The whole point of music is to keep the audience engaged in some way. It’s called the entertainment industry for a reason, and the goal is always to leave audiences satisfied after seeing something they can’t get anywhere else. Some might try to make it a positive experience, but it’s more fun to try to disturb the audience when you can.
As early as the 1950s, rock and roll was already pushing the boundaries of what was allowed in the mainstream, from secular language to drug use. While we can laugh at some of them these days, some of them also ended up becoming popular for all the wrong reasons, feeding parents on how rock music corrupts young people and is meant to wash away people’s brains. If you look at the songs here, you can see why some people were upset.
On each of the tracks here, the mainstream media began to pull back very harshly, either not stocking the album in record stores or simply refusing to play the song on the radio. That didn’t stop fans, however, who always ended up finding the songs somewhere and blasting them behind their parents’ backs.
After all, rock was meant to be music to piss off your parents with, and more than a few feathers were ruffled once they found their way into the air.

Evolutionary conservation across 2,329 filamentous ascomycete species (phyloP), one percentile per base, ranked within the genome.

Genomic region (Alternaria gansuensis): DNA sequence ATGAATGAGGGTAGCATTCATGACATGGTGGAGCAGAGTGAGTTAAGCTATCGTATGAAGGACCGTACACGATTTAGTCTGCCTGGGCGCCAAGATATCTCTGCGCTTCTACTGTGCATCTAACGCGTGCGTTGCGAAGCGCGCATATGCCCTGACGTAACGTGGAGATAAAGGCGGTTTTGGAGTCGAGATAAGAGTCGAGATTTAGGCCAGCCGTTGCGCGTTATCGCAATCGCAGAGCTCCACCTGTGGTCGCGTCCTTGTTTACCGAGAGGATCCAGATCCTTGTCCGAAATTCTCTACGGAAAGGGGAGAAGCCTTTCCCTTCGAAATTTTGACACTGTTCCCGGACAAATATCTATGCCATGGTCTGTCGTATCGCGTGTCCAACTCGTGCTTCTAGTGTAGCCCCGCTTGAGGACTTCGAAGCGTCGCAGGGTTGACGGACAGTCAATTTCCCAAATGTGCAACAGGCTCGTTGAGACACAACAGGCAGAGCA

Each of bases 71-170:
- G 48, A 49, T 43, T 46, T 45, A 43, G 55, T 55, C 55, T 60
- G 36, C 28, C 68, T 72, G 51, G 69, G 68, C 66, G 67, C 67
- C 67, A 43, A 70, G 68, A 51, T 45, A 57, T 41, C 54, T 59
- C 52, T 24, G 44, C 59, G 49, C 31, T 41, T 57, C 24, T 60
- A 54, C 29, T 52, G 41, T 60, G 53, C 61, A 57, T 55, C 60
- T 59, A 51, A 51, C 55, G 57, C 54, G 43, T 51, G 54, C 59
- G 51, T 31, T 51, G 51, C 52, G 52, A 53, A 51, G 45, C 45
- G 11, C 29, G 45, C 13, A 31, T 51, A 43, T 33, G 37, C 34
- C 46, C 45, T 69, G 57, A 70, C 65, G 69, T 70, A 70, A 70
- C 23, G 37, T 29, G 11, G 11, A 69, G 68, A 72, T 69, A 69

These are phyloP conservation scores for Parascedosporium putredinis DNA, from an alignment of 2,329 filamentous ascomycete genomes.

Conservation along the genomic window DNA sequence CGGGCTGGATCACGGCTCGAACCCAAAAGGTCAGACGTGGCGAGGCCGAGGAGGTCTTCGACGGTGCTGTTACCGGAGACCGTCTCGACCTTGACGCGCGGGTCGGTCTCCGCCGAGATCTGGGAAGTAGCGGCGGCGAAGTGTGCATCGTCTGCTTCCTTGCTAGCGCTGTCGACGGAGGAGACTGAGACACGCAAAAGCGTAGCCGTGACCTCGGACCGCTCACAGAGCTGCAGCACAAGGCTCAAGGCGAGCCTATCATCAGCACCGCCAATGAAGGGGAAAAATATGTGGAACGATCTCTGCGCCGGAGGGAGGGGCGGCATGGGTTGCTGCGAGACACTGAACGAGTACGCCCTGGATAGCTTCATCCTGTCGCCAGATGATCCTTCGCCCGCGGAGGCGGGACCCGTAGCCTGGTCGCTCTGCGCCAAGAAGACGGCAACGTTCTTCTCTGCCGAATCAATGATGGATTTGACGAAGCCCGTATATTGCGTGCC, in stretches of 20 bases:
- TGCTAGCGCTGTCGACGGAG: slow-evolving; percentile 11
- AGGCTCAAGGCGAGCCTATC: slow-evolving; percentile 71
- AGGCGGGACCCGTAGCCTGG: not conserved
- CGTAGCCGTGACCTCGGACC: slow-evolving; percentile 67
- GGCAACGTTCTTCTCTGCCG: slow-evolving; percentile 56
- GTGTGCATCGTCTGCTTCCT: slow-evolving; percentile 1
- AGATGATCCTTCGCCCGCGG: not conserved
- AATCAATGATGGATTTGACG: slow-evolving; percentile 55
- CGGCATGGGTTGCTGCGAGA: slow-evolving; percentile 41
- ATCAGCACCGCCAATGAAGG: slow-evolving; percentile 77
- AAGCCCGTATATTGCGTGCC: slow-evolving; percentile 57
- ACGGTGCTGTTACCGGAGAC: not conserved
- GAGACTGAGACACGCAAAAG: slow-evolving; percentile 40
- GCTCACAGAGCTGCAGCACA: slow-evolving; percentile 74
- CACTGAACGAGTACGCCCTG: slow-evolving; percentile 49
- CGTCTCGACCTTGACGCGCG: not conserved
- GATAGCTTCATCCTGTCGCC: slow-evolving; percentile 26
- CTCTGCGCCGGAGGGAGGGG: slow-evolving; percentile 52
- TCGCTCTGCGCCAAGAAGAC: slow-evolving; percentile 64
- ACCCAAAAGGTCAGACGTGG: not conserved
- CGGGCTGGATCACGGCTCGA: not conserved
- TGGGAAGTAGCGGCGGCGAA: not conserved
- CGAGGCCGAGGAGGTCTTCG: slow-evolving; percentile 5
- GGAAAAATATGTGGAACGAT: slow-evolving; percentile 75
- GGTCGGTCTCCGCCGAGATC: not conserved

For all the controversial songs that come and go in rock music, how on earth did the Beatles manage to end up on a list like this? While they may not have been the healthiest people behind the scenes, they were the kind of happy, lucky boy band that made rock and roll acceptable to people. That was before they started dropping acid, and the media got a little too worried when the psychedelic era kicked in on Sgt. Pepper.
Being one of the few Beatles albums without any mainstream singles on it, Lucy in the Sky With Diamonds is one of the most trippy experiences the band has ever released, as John Lennon weaves together images that give the feeling of being ripped off. Alice in Wonderland. That didn’t stop people from looking for trouble, and they certainly had one when someone pointed out that the main words in the title spelled LSD.
In this case though, most of the media had their minds in the gutter, as John had been inspired by a drawing his son Julian had done at school of one of his classmates named Lucy. Apparently that wasn’t enough of an explanation, with most radio stations refusing to play it for fear it would lead to kids losing acid. John can offer as many defenses as he wants (and they might even be true), but the kind of music the Beatles were certainly making suggested certain chemical enhancements outside of the studio walls.